Health & Wellbeing
It is a common understanding that poor health can contribute to being homeless, and being homeless can lead to poor health.
Although information and statistics are difficult to obtain, it is widely known that homelessness is associated with a number of physical and mental problems.
Firstly, health problems themselves can cause a person to become or remain homeless. The leading example is major mental illness. Secondly, living a life of someone who is homeless may cause and exacerbate a wide range of health problems. Finally, the state of being homeless makes the treatment and management of most illnesses more difficult even if services are available. Examples of this can be found for alcoholism and nearly any chronic illness.
This page is a resource for those working within the homelessness sector (especially in the eastern region) who are seeking information to support their clients.
We’re helping professionals connect with better mental health support and approaches for infants, children and families.
The National Workforce Centre for Child Mental Health is a workforce development initiative funded by the Australian Government. The project is led by Emerging Minds and delivered in partnership with the Australian Institute of Family Studies (AIFS), the Australian National University (ANU), the Parenting Research Centre (PRC) and the Royal Australian College of General Practitioners (RACGP).
The project has an Early Intervention and Prevention focus which aims to build workforce capacity to better support children and parents/carers and improve mental health outcomes of children aged 0 – 12 years.
Client Supports and Activities
Infoxchange and Telstra have partnered to offer the Telstra Top-up program, which provides a complimentary $30 recharge to those who are experiencing or at risk of homelessness and/or family violence.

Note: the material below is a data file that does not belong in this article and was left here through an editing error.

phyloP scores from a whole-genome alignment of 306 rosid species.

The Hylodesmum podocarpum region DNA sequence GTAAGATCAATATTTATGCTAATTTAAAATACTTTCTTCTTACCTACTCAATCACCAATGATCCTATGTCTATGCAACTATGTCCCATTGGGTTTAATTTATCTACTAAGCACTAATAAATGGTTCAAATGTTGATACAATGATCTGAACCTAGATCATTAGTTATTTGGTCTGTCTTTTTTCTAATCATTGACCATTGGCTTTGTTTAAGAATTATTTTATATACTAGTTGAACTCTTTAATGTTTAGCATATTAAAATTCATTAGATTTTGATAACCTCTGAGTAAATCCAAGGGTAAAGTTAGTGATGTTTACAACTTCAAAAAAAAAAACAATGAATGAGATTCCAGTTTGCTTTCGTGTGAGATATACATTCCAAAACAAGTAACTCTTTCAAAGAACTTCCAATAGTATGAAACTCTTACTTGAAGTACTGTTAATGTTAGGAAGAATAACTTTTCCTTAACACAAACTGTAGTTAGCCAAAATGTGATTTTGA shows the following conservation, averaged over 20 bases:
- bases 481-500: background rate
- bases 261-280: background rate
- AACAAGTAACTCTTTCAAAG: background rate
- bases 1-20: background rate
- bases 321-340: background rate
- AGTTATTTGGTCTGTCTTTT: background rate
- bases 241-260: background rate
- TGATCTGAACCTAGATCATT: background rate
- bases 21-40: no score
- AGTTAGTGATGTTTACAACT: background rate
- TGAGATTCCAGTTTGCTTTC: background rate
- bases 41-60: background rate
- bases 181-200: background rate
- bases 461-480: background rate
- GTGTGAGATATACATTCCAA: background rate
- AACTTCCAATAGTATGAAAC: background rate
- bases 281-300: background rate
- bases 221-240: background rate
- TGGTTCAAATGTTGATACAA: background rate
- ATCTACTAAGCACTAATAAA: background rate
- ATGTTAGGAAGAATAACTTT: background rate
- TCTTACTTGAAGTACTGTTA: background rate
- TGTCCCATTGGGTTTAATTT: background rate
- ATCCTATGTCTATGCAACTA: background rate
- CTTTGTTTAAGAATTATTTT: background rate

The program is now available to specialist housing providers via Infoxchange’s SHIP, CIMS and SRS case management systems across Australia. Any client of these eligible providers who is impacted by homelessness and/or family violence can access the free recharge, provided they are a Telstra pre-paid mobile phone customer.
This new method of distribution replaces the program previously known as the “Telstra Pre-Paid Mobile Recharge Program”. This program involved the distribution of physical recharge cards and formally ended on 30 June 2019.
Research and Reports
Couch surfers are among the most hidden groups of people experiencing homelessness. This report explores the circumstances, experiences and housing outcomes of couch surfers who sought assistance from specialist homelessness services between 1 July 2011 and 30 June 2015. Based on service use patterns across a 4–year period, this comprehensive analysis highlights the diversity and the complexities of the couch surfer population.
Emerging Minds have developed this toolkit that draws from the expertise of Aboriginal and Torres Strait Islander consultants, practitioners, non-Aboriginal practitioners and Aboriginal and non-Aboriginal organisations. Rather than focusing on why it is difficult to engage with Aboriginal and Torres Strait Islander children, their families and communities, it will explore how non-Aboriginal practitioners and services can develop genuine connections with Aboriginal people and communities to create the best conditions for effective service delivery; services based on respect, learning and creating shared understandings.